section: Australia

There are more than 200 results, only the first 200 are displayed here.

  • AUSTRALIA

    Hope for Iran in rise of moderate Rafsanjani

    • Shahram Akbarzadeh
    • 22 January 2007
    1 Comment

    The ascendancy of Hashemi Rafsanjani, who recently won the most votes in elections for the Council of Experts, is seen as a vote of no confidence in President Mahmoud Ahmadinejad’s tenure.

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  • AUSTRALIA

    Warne's world of Hollywood and the modern Ashes

    • Binoy Kampmark
    • 22 January 2007
    3 Comments

    Whatever criticisms have been levelled against Warnie, he is seen as the reviver of cricket. For better or worse, he brought cricket up-to-speed with other sports, in terms of quality, and scandal. Whatever criticisms have been levelled against Warnie, Australians remain loyal to his superiority. Warne is seen as the reviver of cricket, bringing slow bowling back from the desert.

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  • AUSTRALIA

    Who makes you proud to be Australian?

    • Michael Mullins
    • 22 January 2007
    2 Comments

    One notable Australian who is not a candidate for Australian of the Year 2007 is Shane Warne. But maybe a morally repentant Warne could be a future contender.

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  • AUSTRALIA

    Opportunity passes over Beazley and Costello

    • Jack Waterford
    • 24 December 2006

    The idea that neither Peter Costello nor Kim Beazley will ever be Prime Minister of Australia has been reinforced in recent months. From 25 July 2006.  

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  • AUSTRALIA

    Military power no way to uphold human dignity

    • Andrew Hamilton
    • 24 December 2006

    Suicide bombing, kidnapping and rocket attacks are morally indefensible. They commonly demean the humanity of those who indulge in them and those who suffer them. From 25 July 2006.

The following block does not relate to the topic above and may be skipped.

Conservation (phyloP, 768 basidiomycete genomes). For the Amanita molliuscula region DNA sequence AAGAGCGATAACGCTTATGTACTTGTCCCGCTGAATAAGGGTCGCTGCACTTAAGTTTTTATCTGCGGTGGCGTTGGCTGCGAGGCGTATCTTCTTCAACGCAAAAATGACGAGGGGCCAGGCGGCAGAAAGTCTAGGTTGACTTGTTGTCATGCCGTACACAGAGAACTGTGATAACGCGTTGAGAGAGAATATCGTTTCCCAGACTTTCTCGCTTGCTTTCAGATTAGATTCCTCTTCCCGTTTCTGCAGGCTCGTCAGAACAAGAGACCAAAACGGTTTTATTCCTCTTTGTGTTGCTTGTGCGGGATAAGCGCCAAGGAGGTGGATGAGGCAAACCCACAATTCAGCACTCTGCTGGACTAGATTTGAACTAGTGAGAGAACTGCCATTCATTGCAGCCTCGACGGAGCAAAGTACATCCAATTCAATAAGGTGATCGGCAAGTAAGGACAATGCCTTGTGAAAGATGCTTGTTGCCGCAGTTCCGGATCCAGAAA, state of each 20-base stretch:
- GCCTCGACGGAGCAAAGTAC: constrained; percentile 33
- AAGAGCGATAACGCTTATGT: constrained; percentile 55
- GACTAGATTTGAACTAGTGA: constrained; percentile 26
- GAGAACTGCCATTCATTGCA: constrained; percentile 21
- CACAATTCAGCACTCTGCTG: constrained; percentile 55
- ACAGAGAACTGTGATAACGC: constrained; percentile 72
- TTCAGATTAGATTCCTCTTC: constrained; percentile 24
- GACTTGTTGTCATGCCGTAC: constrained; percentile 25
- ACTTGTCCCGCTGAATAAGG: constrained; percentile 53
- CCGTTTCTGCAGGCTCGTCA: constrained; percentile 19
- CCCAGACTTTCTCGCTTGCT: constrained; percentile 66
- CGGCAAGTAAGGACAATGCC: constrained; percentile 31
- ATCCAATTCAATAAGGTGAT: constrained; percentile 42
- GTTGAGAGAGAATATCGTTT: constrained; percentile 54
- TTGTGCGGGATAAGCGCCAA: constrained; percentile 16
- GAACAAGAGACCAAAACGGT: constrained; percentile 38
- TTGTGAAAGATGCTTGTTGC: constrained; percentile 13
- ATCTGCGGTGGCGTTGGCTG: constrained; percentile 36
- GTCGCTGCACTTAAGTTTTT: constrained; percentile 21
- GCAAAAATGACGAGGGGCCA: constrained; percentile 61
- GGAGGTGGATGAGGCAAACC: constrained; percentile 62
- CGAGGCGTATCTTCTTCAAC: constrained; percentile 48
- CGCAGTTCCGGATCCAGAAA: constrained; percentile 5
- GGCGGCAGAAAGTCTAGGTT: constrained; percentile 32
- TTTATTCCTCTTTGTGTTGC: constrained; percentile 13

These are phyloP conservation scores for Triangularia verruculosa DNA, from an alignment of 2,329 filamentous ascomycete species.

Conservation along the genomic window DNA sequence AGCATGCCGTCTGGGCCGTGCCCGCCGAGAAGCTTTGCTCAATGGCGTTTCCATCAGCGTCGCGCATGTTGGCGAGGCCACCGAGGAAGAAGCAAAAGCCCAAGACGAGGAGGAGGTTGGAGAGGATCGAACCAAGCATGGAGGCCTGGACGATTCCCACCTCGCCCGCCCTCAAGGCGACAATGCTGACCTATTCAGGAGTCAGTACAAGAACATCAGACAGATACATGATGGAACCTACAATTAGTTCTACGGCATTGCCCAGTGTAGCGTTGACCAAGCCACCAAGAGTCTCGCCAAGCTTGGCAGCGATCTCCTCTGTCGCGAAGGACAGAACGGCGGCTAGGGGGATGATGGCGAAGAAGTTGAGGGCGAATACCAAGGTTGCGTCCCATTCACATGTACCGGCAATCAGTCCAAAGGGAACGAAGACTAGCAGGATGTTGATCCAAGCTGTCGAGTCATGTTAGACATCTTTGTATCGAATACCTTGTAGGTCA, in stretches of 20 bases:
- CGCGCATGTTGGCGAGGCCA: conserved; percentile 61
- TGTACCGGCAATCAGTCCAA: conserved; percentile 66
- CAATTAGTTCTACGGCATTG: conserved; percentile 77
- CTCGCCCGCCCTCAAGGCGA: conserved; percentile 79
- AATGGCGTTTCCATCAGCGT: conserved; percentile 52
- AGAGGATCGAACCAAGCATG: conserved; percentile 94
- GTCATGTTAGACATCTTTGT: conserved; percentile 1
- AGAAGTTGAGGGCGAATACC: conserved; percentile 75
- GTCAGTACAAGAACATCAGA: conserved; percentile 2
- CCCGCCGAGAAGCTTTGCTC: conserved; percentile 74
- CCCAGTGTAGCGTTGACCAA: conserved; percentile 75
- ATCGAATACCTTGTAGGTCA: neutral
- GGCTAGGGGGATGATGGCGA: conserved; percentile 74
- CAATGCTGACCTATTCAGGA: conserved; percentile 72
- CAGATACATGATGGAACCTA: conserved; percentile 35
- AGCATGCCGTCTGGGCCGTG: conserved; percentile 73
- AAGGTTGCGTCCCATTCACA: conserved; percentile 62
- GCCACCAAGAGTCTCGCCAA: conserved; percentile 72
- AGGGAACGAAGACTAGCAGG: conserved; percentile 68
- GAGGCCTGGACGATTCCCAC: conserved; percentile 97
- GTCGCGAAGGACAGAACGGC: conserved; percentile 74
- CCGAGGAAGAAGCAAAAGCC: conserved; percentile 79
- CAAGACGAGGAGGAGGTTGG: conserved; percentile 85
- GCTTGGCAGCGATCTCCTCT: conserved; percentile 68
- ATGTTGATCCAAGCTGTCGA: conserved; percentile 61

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  • AUSTRALIA

    Why change Aborigines into images of ourselves?

    • Brian McCoy
    • 24 December 2006
    2 Comments

    It was one thing for some of our politicians to reveal that they clearly misunderstand Aboriginal people and their culture. It is quite another thing when a reporter goes to live in a community for ten days and thinks she got the measure of 'the cultural and social issues at play'. From 22 August 2006.

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  • AUSTRALIA

    Blind cricket tourist who sees the point of sport

    • Paul Daffey
    • 24 December 2006

    Andy Gemmell, who is 54, is in Australia on a long holiday during which he’s going to the cricket and the races and catching up with friends he met through the Compton Arms in Islington, London. The main difference between Andy and other Ashes tourists is that Andy is blind. From 12 December 2006.

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  • AUSTRALIA

    Simple pleasures in Melbourne's North African heart

    • James Massola
    • 24 December 2006

    It’s the fourth night of Ramadan. As the days begin to get longer, there are further challenges for Australian Muslims. Many young men, low on energy during the day, but emboldened by full bellies in the evening, find themselves at a loose end. From 3 October 2006.

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  • AUSTRALIA

    Arnhem Land vision for sanity in the city

    • Jonathan Hill
    • 23 December 2006
    10 Comments

    After a visit to Ngukurr in Arnhem Land, a return home to Sydney and the horrifying reality of a culture that measures progress by the extent to which humans can destroy the land.

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  • AUSTRALIA

    An insider's view of Labor's sea change

    • Ursula Stephens
    • 23 December 2006
    5 Comments

    A NSW Labor Senator predicts that Kevin Rudd’s leadership of the ALP will be sophisticated and incisive in identifying the trigger points that will defeat the Howard government.

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  • AUSTRALIA

    Studying spiders as medicinal venom factories

    • Hamish Townsend
    • 23 December 2006
    2 Comments

    Queensland Museum arachnologist Dr Robert Raven says spider venoms have an amazing number of uses. A Year 12 science class at Maningrida (NT) helps him map the the molecules of venom, which will makes certain drugs much cheaper and more effective.

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  • AUSTRALIA

    Our dysfunctional relationship with the earth

    • Michael Mullins
    • 23 December 2006
    1 Comment

    Reports about the death of US technology journalist James Kim in the snowdrifts of the Oregon wilderness suggest his fatal mistake was that he had put his faith in electronic mapping.

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